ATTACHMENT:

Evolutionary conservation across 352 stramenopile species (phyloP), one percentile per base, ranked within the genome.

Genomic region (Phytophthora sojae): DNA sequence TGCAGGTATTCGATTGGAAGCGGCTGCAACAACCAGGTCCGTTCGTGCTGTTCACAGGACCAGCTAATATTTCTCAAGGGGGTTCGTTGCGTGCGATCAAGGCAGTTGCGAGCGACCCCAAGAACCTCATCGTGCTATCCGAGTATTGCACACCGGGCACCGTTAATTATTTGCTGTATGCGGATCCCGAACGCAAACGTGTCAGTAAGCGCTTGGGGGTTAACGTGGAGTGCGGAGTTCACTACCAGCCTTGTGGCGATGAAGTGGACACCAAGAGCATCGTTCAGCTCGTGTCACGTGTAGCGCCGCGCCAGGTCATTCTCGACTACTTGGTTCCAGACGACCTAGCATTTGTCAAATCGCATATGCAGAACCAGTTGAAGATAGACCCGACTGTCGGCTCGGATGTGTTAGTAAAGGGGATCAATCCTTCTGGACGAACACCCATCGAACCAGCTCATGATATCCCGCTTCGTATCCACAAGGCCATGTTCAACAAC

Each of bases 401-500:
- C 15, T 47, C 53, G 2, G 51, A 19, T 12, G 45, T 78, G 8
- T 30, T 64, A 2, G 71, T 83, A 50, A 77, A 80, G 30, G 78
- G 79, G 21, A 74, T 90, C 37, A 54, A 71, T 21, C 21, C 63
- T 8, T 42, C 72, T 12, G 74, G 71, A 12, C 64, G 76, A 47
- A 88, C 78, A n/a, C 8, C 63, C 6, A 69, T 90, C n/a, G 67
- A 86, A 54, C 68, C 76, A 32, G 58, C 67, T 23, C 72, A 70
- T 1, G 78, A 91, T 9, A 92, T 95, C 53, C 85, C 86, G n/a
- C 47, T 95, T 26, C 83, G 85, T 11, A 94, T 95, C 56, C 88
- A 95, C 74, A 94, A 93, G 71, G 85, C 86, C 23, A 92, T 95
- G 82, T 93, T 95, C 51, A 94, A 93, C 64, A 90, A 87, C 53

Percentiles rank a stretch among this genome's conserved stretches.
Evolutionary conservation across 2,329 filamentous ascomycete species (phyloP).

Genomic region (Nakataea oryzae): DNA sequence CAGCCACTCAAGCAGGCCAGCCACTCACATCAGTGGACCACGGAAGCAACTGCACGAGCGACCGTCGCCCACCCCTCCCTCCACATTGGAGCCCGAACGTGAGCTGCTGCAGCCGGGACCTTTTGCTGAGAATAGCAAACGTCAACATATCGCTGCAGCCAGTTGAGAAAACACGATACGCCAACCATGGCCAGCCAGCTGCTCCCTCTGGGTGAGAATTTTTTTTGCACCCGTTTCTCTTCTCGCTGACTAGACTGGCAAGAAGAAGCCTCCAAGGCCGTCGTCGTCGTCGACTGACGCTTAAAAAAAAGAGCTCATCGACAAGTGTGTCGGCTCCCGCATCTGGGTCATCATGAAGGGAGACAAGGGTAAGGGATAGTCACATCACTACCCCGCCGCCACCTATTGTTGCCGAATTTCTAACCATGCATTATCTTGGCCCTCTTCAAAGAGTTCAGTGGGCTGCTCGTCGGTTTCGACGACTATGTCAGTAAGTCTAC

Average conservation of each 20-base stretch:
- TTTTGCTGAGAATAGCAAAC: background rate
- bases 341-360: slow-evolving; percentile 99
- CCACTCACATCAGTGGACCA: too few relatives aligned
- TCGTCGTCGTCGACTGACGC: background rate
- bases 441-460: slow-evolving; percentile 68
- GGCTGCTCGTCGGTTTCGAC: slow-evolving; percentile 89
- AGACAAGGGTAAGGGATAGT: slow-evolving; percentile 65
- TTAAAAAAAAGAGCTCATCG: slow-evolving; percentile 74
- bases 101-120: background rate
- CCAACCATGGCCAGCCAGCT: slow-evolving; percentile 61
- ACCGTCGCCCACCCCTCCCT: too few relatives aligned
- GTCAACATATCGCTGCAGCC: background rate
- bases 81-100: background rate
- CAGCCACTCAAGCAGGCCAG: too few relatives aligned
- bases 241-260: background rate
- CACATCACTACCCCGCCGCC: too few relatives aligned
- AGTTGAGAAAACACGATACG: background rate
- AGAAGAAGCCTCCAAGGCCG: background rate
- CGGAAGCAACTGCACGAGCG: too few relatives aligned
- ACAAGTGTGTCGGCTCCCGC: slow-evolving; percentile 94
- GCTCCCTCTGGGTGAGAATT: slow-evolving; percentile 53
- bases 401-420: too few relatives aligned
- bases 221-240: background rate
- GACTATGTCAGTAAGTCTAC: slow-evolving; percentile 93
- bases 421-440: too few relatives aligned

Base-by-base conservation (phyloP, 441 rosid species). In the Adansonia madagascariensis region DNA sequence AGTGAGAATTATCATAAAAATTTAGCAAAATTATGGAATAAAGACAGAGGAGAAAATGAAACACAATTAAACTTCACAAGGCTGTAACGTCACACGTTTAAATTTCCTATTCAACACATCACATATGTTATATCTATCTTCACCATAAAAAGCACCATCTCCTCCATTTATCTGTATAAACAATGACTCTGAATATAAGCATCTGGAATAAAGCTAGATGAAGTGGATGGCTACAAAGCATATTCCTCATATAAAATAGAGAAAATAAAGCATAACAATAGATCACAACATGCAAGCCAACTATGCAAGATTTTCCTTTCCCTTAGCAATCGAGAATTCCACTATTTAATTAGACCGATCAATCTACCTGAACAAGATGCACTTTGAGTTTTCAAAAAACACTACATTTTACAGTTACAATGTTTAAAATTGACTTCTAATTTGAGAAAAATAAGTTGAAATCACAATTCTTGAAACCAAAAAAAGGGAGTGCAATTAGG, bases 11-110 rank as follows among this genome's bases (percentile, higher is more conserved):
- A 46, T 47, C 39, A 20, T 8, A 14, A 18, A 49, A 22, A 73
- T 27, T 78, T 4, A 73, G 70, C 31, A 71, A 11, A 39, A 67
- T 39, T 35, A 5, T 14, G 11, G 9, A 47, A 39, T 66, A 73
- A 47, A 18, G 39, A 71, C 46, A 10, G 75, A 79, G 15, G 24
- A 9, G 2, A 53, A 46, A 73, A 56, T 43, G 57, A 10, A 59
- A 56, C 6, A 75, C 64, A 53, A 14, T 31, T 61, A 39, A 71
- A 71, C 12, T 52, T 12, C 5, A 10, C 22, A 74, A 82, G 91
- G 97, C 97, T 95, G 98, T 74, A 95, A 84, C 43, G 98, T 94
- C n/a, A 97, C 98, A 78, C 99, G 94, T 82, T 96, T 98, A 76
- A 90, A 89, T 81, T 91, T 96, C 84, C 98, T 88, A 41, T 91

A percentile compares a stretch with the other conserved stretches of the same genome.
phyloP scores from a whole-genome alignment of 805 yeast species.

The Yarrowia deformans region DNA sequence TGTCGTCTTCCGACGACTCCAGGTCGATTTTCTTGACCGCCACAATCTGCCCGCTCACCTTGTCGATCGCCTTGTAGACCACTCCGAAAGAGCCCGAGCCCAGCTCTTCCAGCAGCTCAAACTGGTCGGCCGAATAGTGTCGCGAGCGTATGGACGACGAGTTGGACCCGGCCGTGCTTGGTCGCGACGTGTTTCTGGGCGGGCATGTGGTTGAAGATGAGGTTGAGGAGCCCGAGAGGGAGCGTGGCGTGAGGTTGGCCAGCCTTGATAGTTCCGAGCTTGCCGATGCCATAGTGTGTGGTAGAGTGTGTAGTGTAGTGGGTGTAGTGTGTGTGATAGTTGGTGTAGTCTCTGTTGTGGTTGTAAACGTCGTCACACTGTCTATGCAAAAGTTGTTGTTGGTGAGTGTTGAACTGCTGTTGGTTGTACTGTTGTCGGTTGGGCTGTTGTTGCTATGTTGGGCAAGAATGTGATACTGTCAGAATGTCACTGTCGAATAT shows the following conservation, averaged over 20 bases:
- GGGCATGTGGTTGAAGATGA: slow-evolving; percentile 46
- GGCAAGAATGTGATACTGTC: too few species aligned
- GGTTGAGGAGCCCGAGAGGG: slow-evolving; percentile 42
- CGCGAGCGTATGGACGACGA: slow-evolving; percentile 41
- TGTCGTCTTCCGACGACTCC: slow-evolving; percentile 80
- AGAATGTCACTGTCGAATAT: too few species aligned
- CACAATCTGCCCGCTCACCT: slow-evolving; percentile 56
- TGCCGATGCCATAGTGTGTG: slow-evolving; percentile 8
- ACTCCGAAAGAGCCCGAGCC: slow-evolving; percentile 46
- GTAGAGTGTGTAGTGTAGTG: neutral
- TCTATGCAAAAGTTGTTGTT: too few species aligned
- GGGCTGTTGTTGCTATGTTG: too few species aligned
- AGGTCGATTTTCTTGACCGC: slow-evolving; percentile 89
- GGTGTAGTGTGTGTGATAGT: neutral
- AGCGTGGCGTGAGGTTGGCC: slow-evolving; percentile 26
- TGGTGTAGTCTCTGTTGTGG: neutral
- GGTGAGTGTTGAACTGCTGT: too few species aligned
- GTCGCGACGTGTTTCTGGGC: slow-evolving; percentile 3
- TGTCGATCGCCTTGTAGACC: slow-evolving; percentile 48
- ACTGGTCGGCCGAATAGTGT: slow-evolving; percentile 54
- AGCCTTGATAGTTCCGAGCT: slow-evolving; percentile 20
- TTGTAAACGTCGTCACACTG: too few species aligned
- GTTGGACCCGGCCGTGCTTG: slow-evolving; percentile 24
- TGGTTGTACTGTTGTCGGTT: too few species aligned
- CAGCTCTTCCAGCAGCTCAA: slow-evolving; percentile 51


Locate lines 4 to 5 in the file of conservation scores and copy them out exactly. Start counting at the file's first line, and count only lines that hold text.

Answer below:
- C 15, T 47, C 53, G 2, G 51, A 19, T 12, G 45, T 78, G 8
- T 30, T 64, A 2, G 71, T 83, A 50, A 77, A 80, G 30, G 78